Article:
If any of you have written code in the last year that had an explicit loop […], you don’t understand collections.
You may be baffled by this quote if you come from a C-flavored language such as C++ and Java, where explicit loops like
foreach are part of your everyday life.
Luckily, collection methods come built-in with Ruby. Once you realize how powerful they are compared to explicit loops, there is no going back!
Let’s begin with the collection method that has the least added value.
each is the equivalent of a
for loop. Use it when you need to iterate on a collection with side effects.
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For your information, Ruby also has a
for statement (nobody uses it though).
(alias to avoid: collect)
Whenever you need to transform some values into some other values,
map is your friend.
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map is your bread and butter. I probably use it more than
(alias to avoid: find_all)
Very useful when you need to filter (i.e. “select”) multiple values.
The contrary of
(alias to avoid: detect)
Very useful when you need to find a single value.
(alias to avoid: inject)
reduce is very important in functionnal programming, where it is also known as
fold. Indeed, it can be used to build everything else:
max, sums, etc.
The idea is to use an accumulator that will contain the final result. This accumulator can be anything: a number, an array, a hash, etc.
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I rarely use
reduce in practice, but it is fun and good to know for your computer science culture.
By the way, I like using the “no block” form of
any? to ask if something “has any” significant element:
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I find it more expressive than
!some_array.empty?. This is just a matter of personal taste: feel free to use whichever you want.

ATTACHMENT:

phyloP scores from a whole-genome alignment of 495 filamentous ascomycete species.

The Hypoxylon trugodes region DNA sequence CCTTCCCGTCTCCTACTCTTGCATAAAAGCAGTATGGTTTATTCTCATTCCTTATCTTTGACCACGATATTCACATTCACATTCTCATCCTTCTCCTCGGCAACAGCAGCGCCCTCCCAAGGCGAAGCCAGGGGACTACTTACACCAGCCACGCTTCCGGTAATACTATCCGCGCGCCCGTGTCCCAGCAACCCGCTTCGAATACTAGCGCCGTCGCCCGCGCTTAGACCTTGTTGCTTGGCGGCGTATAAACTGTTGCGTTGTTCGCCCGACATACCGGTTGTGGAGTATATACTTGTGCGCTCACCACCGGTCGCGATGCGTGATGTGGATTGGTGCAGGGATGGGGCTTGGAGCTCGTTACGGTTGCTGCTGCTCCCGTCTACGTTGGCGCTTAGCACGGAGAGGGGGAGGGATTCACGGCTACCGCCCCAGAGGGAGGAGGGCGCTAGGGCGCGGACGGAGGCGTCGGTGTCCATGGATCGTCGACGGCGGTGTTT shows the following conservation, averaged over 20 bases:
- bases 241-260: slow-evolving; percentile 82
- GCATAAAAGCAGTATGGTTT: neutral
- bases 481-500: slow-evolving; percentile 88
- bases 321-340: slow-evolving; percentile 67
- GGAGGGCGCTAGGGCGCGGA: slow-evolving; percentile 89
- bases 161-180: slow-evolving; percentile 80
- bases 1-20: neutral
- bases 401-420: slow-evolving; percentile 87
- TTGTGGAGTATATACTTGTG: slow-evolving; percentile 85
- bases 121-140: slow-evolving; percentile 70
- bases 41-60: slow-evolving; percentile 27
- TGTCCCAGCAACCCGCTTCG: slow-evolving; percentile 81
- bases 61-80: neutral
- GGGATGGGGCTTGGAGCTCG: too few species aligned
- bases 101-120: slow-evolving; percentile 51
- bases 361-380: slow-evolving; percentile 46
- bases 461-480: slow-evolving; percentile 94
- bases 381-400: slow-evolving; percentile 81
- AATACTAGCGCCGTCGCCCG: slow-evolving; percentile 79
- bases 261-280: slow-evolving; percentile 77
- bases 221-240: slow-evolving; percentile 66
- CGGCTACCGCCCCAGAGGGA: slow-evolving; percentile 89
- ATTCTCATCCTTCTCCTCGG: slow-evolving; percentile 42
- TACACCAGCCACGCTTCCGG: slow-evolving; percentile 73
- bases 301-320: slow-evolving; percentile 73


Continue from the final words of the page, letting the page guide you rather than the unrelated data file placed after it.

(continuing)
This is a funny one!
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In practice I don’t use it very often though.
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But… I want indexes!
On top of the current element, you also need the current index? Worry not, fellow citizen. Ruby has it all.
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In practice I don’t use
each_with_index very often. I never had to use
map.with_index, but I put it for the sake of being comprehensive.
Collection methods will probably cover 90% of your needs. What is certain is that you won’t need to use a
for loop ever again.
However, there are cases when the number of iterations in not known in advance: if you work on an algorithm or low-level code,
This is a typical job for
until. In this case, these explicit loops are ok to use.
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You may want to use an infinite loop: for example the main infinite loop of a video game. Here is the syntax:
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while true, but terser.
Ruby collection methods become even more powerful if you combine them:
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Don’t do this to excess though!
This article covers the main collection methods: feel free to dive into the Ruby Core documentation for more.
Finally, if you are wondering why I avoid aliases such as collect and inject, you can read this community-driven Ruby style guide and submit a bug if you don’t agree. :–)